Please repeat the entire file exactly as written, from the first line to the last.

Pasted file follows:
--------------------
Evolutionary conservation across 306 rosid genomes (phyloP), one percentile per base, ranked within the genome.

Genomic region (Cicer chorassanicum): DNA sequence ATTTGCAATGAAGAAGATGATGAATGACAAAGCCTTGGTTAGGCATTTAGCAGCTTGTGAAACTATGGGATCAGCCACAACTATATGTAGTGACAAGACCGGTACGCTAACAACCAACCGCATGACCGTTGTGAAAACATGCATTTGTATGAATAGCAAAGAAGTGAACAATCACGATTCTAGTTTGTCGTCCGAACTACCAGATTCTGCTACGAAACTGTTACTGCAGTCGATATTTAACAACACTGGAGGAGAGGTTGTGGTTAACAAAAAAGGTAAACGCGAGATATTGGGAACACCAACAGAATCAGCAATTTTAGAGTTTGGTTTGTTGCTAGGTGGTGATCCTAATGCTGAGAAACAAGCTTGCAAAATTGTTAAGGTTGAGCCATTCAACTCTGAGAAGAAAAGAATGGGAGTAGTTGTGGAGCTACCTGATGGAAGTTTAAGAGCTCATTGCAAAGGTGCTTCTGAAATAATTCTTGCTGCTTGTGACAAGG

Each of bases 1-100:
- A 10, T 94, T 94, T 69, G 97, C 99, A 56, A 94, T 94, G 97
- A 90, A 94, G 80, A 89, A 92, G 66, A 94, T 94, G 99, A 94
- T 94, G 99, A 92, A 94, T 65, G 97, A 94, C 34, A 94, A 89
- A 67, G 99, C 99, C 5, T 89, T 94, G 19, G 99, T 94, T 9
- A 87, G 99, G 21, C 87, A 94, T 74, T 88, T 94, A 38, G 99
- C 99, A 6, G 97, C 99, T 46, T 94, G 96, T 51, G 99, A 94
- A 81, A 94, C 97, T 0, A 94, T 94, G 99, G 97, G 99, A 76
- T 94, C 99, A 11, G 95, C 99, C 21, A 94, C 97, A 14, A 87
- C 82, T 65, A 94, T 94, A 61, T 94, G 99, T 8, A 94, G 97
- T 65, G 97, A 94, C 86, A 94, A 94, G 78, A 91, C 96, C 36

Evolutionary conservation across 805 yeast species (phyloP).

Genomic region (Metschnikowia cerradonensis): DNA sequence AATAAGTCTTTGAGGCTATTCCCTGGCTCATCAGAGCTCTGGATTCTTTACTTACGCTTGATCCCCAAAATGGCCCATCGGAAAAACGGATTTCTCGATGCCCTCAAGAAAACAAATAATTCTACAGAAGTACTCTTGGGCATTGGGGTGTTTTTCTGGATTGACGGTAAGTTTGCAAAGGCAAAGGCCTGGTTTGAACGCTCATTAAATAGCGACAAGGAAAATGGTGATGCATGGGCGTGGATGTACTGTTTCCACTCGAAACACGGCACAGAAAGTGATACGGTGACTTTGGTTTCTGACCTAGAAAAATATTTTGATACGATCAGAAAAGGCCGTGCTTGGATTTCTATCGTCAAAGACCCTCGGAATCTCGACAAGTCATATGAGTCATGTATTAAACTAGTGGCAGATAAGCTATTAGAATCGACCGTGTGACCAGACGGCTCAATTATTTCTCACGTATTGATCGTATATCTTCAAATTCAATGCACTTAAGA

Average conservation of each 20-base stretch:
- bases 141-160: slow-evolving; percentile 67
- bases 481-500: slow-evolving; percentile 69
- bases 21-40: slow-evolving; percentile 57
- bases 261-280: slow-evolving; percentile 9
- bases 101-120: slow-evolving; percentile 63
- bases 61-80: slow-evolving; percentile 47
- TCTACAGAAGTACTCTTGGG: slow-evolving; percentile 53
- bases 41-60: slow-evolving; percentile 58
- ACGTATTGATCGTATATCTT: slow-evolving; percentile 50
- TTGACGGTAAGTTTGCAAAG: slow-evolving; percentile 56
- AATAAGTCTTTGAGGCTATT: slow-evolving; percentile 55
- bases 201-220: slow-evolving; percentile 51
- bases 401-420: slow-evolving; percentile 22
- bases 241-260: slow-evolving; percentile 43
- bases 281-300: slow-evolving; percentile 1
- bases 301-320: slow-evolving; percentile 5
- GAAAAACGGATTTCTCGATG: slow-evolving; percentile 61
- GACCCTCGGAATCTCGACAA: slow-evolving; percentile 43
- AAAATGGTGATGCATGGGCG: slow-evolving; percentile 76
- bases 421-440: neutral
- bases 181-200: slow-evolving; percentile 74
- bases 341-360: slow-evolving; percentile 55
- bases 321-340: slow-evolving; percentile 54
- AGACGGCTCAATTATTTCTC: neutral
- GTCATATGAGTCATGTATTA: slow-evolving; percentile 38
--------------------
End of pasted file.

Evolutionary conservation across 306 rosid genomes (phyloP), one percentile per base, ranked within the genome.

Genomic region (Cicer chorassanicum): DNA sequence ATTTGCAATGAAGAAGATGATGAATGACAAAGCCTTGGTTAGGCATTTAGCAGCTTGTGAAACTATGGGATCAGCCACAACTATATGTAGTGACAAGACCGGTACGCTAACAACCAACCGCATGACCGTTGTGAAAACATGCATTTGTATGAATAGCAAAGAAGTGAACAATCACGATTCTAGTTTGTCGTCCGAACTACCAGATTCTGCTACGAAACTGTTACTGCAGTCGATATTTAACAACACTGGAGGAGAGGTTGTGGTTAACAAAAAAGGTAAACGCGAGATATTGGGAACACCAACAGAATCAGCAATTTTAGAGTTTGGTTTGTTGCTAGGTGGTGATCCTAATGCTGAGAAACAAGCTTGCAAAATTGTTAAGGTTGAGCCATTCAACTCTGAGAAGAAAAGAATGGGAGTAGTTGTGGAGCTACCTGATGGAAGTTTAAGAGCTCATTGCAAAGGTGCTTCTGAAATAATTCTTGCTGCTTGTGACAAGG

Each of bases 1-100:
- A 10, T 94, T 94, T 69, G 97, C 99, A 56, A 94, T 94, G 97
- A 90, A 94, G 80, A 89, A 92, G 66, A 94, T 94, G 99, A 94
- T 94, G 99, A 92, A 94, T 65, G 97, A 94, C 34, A 94, A 89
- A 67, G 99, C 99, C 5, T 89, T 94, G 19, G 99, T 94, T 9
- A 87, G 99, G 21, C 87, A 94, T 74, T 88, T 94, A 38, G 99
- C 99, A 6, G 97, C 99, T 46, T 94, G 96, T 51, G 99, A 94
- A 81, A 94, C 97, T 0, A 94, T 94, G 99, G 97, G 99, A 76
- T 94, C 99, A 11, G 95, C 99, C 21, A 94, C 97, A 14, A 87
- C 82, T 65, A 94, T 94, A 61, T 94, G 99, T 8, A 94, G 97
- T 65, G 97, A 94, C 86, A 94, A 94, G 78, A 91, C 96, C 36

Evolutionary conservation across 805 yeast species (phyloP).

Genomic region (Metschnikowia cerradonensis): DNA sequence AATAAGTCTTTGAGGCTATTCCCTGGCTCATCAGAGCTCTGGATTCTTTACTTACGCTTGATCCCCAAAATGGCCCATCGGAAAAACGGATTTCTCGATGCCCTCAAGAAAACAAATAATTCTACAGAAGTACTCTTGGGCATTGGGGTGTTTTTCTGGATTGACGGTAAGTTTGCAAAGGCAAAGGCCTGGTTTGAACGCTCATTAAATAGCGACAAGGAAAATGGTGATGCATGGGCGTGGATGTACTGTTTCCACTCGAAACACGGCACAGAAAGTGATACGGTGACTTTGGTTTCTGACCTAGAAAAATATTTTGATACGATCAGAAAAGGCCGTGCTTGGATTTCTATCGTCAAAGACCCTCGGAATCTCGACAAGTCATATGAGTCATGTATTAAACTAGTGGCAGATAAGCTATTAGAATCGACCGTGTGACCAGACGGCTCAATTATTTCTCACGTATTGATCGTATATCTTCAAATTCAATGCACTTAAGA

Average conservation of each 20-base stretch:
- bases 141-160: slow-evolving; percentile 67
- bases 481-500: slow-evolving; percentile 69
- bases 21-40: slow-evolving; percentile 57
- bases 261-280: slow-evolving; percentile 9
- bases 101-120: slow-evolving; percentile 63
- bases 61-80: slow-evolving; percentile 47
- TCTACAGAAGTACTCTTGGG: slow-evolving; percentile 53
- bases 41-60: slow-evolving; percentile 58
- ACGTATTGATCGTATATCTT: slow-evolving; percentile 50
- TTGACGGTAAGTTTGCAAAG: slow-evolving; percentile 56
- AATAAGTCTTTGAGGCTATT: slow-evolving; percentile 55
- bases 201-220: slow-evolving; percentile 51
- bases 401-420: slow-evolving; percentile 22
- bases 241-260: slow-evolving; percentile 43
- bases 281-300: slow-evolving; percentile 1
- bases 301-320: slow-evolving; percentile 5
- GAAAAACGGATTTCTCGATG: slow-evolving; percentile 61
- GACCCTCGGAATCTCGACAA: slow-evolving; percentile 43
- AAAATGGTGATGCATGGGCG: slow-evolving; percentile 76
- bases 421-440: neutral
- bases 181-200: slow-evolving; percentile 74
- bases 341-360: slow-evolving; percentile 55
- bases 321-340: slow-evolving; percentile 54
- AGACGGCTCAATTATTTCTC: neutral
- GTCATATGAGTCATGTATTA: slow-evolving; percentile 38